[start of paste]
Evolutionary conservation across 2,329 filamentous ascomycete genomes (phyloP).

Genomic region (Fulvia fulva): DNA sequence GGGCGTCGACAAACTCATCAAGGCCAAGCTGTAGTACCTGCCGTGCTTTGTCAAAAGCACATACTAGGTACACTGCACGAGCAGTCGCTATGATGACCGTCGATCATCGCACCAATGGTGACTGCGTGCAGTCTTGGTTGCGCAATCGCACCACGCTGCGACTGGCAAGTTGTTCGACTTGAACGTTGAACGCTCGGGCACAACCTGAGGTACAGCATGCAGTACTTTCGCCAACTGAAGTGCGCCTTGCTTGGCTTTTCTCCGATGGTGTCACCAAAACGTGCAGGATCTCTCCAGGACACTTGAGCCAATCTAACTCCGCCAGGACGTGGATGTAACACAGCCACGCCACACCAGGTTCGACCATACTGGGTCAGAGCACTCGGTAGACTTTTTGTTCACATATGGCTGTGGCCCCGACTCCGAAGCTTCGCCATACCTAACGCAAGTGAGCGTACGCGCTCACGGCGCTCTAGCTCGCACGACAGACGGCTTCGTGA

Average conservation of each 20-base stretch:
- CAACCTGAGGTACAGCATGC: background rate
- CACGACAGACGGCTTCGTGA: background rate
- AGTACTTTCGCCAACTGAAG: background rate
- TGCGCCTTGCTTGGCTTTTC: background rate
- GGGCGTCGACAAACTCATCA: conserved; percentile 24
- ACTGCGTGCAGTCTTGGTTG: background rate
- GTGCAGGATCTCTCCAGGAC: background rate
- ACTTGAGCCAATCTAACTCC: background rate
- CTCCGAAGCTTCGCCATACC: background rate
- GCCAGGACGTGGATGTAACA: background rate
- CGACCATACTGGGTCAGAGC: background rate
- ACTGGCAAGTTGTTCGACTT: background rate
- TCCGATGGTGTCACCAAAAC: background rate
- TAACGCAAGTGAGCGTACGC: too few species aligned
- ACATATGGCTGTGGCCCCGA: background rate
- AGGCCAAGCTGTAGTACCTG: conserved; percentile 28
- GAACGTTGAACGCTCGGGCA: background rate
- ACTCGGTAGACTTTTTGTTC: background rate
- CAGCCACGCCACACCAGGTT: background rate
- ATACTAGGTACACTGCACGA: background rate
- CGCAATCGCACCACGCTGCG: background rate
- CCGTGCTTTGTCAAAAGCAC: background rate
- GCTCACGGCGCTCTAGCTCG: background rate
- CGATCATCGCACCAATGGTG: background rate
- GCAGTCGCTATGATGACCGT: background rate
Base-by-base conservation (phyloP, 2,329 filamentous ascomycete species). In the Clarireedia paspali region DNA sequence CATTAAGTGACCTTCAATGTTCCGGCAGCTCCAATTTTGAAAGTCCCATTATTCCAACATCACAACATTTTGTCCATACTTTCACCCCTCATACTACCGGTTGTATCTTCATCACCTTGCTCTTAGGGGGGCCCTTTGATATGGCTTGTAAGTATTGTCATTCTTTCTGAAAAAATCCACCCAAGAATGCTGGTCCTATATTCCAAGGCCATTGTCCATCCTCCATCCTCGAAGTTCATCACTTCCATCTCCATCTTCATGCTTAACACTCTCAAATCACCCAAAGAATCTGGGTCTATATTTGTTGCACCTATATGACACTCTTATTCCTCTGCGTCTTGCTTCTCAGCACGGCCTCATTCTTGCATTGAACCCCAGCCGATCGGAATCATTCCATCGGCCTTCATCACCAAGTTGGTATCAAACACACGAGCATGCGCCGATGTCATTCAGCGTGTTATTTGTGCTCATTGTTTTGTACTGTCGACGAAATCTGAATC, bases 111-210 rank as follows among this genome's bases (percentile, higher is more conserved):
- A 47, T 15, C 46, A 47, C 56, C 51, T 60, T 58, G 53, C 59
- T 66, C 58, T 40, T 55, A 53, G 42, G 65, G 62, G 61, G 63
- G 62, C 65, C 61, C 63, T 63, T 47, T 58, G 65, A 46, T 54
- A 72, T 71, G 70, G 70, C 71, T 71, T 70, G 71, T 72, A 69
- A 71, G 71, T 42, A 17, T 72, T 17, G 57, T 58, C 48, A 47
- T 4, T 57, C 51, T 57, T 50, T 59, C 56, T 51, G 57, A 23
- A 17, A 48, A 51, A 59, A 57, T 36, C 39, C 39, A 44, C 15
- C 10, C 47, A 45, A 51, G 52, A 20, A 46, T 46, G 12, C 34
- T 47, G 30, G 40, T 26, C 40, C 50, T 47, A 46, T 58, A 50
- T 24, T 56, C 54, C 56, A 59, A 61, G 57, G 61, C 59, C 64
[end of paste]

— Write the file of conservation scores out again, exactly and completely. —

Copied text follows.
Evolutionary conservation across 2,329 filamentous ascomycete genomes (phyloP).

Genomic region (Fulvia fulva): DNA sequence GGGCGTCGACAAACTCATCAAGGCCAAGCTGTAGTACCTGCCGTGCTTTGTCAAAAGCACATACTAGGTACACTGCACGAGCAGTCGCTATGATGACCGTCGATCATCGCACCAATGGTGACTGCGTGCAGTCTTGGTTGCGCAATCGCACCACGCTGCGACTGGCAAGTTGTTCGACTTGAACGTTGAACGCTCGGGCACAACCTGAGGTACAGCATGCAGTACTTTCGCCAACTGAAGTGCGCCTTGCTTGGCTTTTCTCCGATGGTGTCACCAAAACGTGCAGGATCTCTCCAGGACACTTGAGCCAATCTAACTCCGCCAGGACGTGGATGTAACACAGCCACGCCACACCAGGTTCGACCATACTGGGTCAGAGCACTCGGTAGACTTTTTGTTCACATATGGCTGTGGCCCCGACTCCGAAGCTTCGCCATACCTAACGCAAGTGAGCGTACGCGCTCACGGCGCTCTAGCTCGCACGACAGACGGCTTCGTGA

Average conservation of each 20-base stretch:
- CAACCTGAGGTACAGCATGC: background rate
- CACGACAGACGGCTTCGTGA: background rate
- AGTACTTTCGCCAACTGAAG: background rate
- TGCGCCTTGCTTGGCTTTTC: background rate
- GGGCGTCGACAAACTCATCA: conserved; percentile 24
- ACTGCGTGCAGTCTTGGTTG: background rate
- GTGCAGGATCTCTCCAGGAC: background rate
- ACTTGAGCCAATCTAACTCC: background rate
- CTCCGAAGCTTCGCCATACC: background rate
- GCCAGGACGTGGATGTAACA: background rate
- CGACCATACTGGGTCAGAGC: background rate
- ACTGGCAAGTTGTTCGACTT: background rate
- TCCGATGGTGTCACCAAAAC: background rate
- TAACGCAAGTGAGCGTACGC: too few species aligned
- ACATATGGCTGTGGCCCCGA: background rate
- AGGCCAAGCTGTAGTACCTG: conserved; percentile 28
- GAACGTTGAACGCTCGGGCA: background rate
- ACTCGGTAGACTTTTTGTTC: background rate
- CAGCCACGCCACACCAGGTT: background rate
- ATACTAGGTACACTGCACGA: background rate
- CGCAATCGCACCACGCTGCG: background rate
- CCGTGCTTTGTCAAAAGCAC: background rate
- GCTCACGGCGCTCTAGCTCG: background rate
- CGATCATCGCACCAATGGTG: background rate
- GCAGTCGCTATGATGACCGT: background rate
Base-by-base conservation (phyloP, 2,329 filamentous ascomycete species). In the Clarireedia paspali region DNA sequence CATTAAGTGACCTTCAATGTTCCGGCAGCTCCAATTTTGAAAGTCCCATTATTCCAACATCACAACATTTTGTCCATACTTTCACCCCTCATACTACCGGTTGTATCTTCATCACCTTGCTCTTAGGGGGGCCCTTTGATATGGCTTGTAAGTATTGTCATTCTTTCTGAAAAAATCCACCCAAGAATGCTGGTCCTATATTCCAAGGCCATTGTCCATCCTCCATCCTCGAAGTTCATCACTTCCATCTCCATCTTCATGCTTAACACTCTCAAATCACCCAAAGAATCTGGGTCTATATTTGTTGCACCTATATGACACTCTTATTCCTCTGCGTCTTGCTTCTCAGCACGGCCTCATTCTTGCATTGAACCCCAGCCGATCGGAATCATTCCATCGGCCTTCATCACCAAGTTGGTATCAAACACACGAGCATGCGCCGATGTCATTCAGCGTGTTATTTGTGCTCATTGTTTTGTACTGTCGACGAAATCTGAATC, bases 111-210 rank as follows among this genome's bases (percentile, higher is more conserved):
- A 47, T 15, C 46, A 47, C 56, C 51, T 60, T 58, G 53, C 59
- T 66, C 58, T 40, T 55, A 53, G 42, G 65, G 62, G 61, G 63
- G 62, C 65, C 61, C 63, T 63, T 47, T 58, G 65, A 46, T 54
- A 72, T 71, G 70, G 70, C 71, T 71, T 70, G 71, T 72, A 69
- A 71, G 71, T 42, A 17, T 72, T 17, G 57, T 58, C 48, A 47
- T 4, T 57, C 51, T 57, T 50, T 59, C 56, T 51, G 57, A 23
- A 17, A 48, A 51, A 59, A 57, T 36, C 39, C 39, A 44, C 15
- C 10, C 47, A 45, A 51, G 52, A 20, A 46, T 46, G 12, C 34
- T 47, G 30, G 40, T 26, C 40, C 50, T 47, A 46, T 58, A 50
- T 24, T 56, C 54, C 56, A 59, A 61, G 57, G 61, C 59, C 64